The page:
Beautiful Science

An image of optical fibre formed by the multispectral chiral lens - an ultra-compact flat lens that can simultaneously capture both colour information and the chirality of an object. An object is chiral if it can be distinguished from its mirror imag
An image of optical fibre formed by the multispectral chiral lens.PHOTO: COURTESY OF THE CAPASSO LAB/HARVARD SEAS

An image of optical fibre formed by the multispectral chiral lens - an ultra-compact flat lens that can simultaneously capture both colour information and the chirality of an object.

An object is chiral if it can be distinguished from its mirror image; it is achiral if it cannot.

Materials made of chiral molecules reflect light differently depending on the nature of their chirality.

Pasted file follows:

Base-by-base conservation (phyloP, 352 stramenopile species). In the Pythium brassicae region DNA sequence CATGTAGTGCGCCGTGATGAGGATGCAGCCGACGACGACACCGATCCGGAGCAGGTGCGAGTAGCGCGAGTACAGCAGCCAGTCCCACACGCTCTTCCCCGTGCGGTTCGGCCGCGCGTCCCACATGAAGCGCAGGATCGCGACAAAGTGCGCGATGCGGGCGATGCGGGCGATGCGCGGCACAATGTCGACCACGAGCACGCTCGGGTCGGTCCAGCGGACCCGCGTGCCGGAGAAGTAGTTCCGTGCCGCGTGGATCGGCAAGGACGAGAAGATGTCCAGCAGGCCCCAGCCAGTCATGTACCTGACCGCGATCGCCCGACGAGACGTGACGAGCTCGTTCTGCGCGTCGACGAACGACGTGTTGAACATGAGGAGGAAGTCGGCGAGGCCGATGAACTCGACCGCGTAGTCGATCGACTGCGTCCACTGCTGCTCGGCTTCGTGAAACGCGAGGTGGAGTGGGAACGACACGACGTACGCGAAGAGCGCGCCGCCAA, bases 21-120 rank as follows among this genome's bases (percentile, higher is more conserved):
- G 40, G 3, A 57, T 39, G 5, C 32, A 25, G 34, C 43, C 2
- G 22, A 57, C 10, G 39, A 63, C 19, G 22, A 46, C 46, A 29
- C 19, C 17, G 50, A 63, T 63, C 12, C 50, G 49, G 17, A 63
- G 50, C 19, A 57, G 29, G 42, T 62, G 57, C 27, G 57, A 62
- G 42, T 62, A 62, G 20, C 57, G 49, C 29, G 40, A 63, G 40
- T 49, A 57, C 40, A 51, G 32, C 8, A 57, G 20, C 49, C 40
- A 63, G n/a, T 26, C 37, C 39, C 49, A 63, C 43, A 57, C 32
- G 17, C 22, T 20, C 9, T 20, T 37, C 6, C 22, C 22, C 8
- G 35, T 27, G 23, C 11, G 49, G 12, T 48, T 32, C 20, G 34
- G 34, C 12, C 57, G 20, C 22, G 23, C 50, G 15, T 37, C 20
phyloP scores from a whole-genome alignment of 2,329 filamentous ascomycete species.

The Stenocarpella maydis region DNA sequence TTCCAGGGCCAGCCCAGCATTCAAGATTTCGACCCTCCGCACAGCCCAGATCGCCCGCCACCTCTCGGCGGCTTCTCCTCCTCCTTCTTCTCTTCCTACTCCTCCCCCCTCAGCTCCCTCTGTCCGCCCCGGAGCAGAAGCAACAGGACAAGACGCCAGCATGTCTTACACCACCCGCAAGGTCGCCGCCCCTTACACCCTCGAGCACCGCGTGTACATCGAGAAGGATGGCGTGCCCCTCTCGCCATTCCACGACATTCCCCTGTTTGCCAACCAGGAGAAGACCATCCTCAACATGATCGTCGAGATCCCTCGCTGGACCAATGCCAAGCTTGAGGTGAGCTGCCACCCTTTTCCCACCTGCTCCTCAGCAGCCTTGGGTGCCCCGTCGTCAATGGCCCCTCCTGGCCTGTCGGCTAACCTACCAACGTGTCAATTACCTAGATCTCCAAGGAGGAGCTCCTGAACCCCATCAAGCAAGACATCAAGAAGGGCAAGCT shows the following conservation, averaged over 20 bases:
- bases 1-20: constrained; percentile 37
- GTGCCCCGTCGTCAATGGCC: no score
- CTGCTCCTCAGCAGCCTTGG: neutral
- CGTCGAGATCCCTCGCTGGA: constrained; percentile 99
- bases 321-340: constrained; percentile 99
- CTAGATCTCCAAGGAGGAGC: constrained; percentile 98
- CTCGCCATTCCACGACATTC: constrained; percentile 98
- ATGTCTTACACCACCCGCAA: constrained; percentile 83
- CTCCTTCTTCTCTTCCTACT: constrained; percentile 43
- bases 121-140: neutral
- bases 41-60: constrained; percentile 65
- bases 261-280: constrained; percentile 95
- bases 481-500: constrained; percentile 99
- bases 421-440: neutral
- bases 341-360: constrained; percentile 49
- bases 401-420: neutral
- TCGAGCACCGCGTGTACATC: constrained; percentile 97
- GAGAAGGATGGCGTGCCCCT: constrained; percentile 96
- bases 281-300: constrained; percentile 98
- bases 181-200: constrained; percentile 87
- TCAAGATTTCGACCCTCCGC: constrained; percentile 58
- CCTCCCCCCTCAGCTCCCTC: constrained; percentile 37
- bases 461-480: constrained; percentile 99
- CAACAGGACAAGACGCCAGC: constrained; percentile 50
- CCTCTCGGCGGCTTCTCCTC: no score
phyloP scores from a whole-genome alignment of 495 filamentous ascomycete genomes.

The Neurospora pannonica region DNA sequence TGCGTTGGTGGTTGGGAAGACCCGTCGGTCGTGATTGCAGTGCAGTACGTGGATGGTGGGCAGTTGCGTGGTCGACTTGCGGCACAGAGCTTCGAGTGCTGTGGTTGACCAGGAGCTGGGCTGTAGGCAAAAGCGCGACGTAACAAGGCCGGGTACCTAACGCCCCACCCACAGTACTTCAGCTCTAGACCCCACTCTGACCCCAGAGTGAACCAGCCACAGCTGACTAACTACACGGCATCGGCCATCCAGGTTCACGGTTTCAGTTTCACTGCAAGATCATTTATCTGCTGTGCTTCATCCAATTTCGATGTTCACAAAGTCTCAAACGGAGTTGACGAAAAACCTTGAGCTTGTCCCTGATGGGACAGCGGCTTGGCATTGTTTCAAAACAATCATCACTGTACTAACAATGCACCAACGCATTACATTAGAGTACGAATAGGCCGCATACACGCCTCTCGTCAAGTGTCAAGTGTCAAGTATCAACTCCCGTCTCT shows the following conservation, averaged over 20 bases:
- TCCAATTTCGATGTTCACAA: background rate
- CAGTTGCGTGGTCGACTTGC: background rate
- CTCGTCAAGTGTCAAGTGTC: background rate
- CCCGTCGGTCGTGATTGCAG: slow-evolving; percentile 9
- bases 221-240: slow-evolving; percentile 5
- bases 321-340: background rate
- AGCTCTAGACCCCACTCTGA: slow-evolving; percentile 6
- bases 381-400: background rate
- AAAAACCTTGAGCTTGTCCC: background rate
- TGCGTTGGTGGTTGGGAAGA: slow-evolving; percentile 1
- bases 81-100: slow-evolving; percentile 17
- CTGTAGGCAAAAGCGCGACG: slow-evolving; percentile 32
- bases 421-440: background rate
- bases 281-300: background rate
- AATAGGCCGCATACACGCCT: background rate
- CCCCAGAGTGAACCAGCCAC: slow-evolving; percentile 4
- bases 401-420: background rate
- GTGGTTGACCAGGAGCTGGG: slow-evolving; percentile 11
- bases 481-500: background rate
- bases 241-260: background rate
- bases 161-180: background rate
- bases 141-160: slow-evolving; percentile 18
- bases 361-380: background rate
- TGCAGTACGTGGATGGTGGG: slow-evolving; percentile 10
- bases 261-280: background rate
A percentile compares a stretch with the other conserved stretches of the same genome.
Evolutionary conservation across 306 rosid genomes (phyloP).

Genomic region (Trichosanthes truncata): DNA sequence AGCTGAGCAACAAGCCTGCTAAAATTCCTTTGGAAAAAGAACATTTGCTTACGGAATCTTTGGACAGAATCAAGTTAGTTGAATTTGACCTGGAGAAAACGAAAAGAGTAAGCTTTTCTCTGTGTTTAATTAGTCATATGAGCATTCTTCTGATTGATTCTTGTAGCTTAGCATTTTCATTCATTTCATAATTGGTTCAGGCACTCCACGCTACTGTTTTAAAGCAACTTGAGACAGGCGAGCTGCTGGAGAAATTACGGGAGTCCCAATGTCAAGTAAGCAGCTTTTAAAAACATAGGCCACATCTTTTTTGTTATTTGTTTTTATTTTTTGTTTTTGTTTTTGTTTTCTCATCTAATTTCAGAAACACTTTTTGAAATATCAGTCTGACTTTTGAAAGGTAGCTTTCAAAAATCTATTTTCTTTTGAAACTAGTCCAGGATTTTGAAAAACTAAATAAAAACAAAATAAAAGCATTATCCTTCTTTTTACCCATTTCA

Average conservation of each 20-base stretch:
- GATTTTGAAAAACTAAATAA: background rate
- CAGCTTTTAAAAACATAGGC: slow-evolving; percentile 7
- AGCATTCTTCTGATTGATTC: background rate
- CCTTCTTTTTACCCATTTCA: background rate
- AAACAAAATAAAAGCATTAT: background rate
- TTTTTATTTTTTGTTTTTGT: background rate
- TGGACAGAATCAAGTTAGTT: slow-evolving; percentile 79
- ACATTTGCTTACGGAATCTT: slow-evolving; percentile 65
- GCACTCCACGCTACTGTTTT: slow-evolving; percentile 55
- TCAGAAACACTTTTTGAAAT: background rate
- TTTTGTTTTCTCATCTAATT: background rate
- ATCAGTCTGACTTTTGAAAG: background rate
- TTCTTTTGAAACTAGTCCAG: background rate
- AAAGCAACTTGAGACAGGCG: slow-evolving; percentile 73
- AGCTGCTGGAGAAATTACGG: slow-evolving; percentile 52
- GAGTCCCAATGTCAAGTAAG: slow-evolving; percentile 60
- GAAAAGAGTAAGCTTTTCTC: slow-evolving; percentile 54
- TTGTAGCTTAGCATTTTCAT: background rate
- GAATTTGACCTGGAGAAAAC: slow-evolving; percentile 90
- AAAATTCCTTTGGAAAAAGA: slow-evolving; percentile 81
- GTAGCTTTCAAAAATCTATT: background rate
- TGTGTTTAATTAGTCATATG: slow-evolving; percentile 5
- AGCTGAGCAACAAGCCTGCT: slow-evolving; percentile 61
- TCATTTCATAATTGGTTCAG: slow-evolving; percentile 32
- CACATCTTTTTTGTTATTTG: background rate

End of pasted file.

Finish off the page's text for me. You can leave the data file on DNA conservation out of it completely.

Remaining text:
Current imaging techniques to capture chirality and colour information require multiple cascading components, leading to bulky and expensive pieces of equipment.

The new multispectral chiral lens, developed by researchers at the Harvard John A. Paulson School of Engineering and Applied Sciences, can do so without the addition of other optical components.

It is only 3mm in diameter and thinner than a strand of hair, allowing it to be easily integrated into portable devices.

A version of this article appeared in the print edition of The Straits Times on July 01, 2016, with the headline 'Beautiful Science'. Print Edition | Subscribe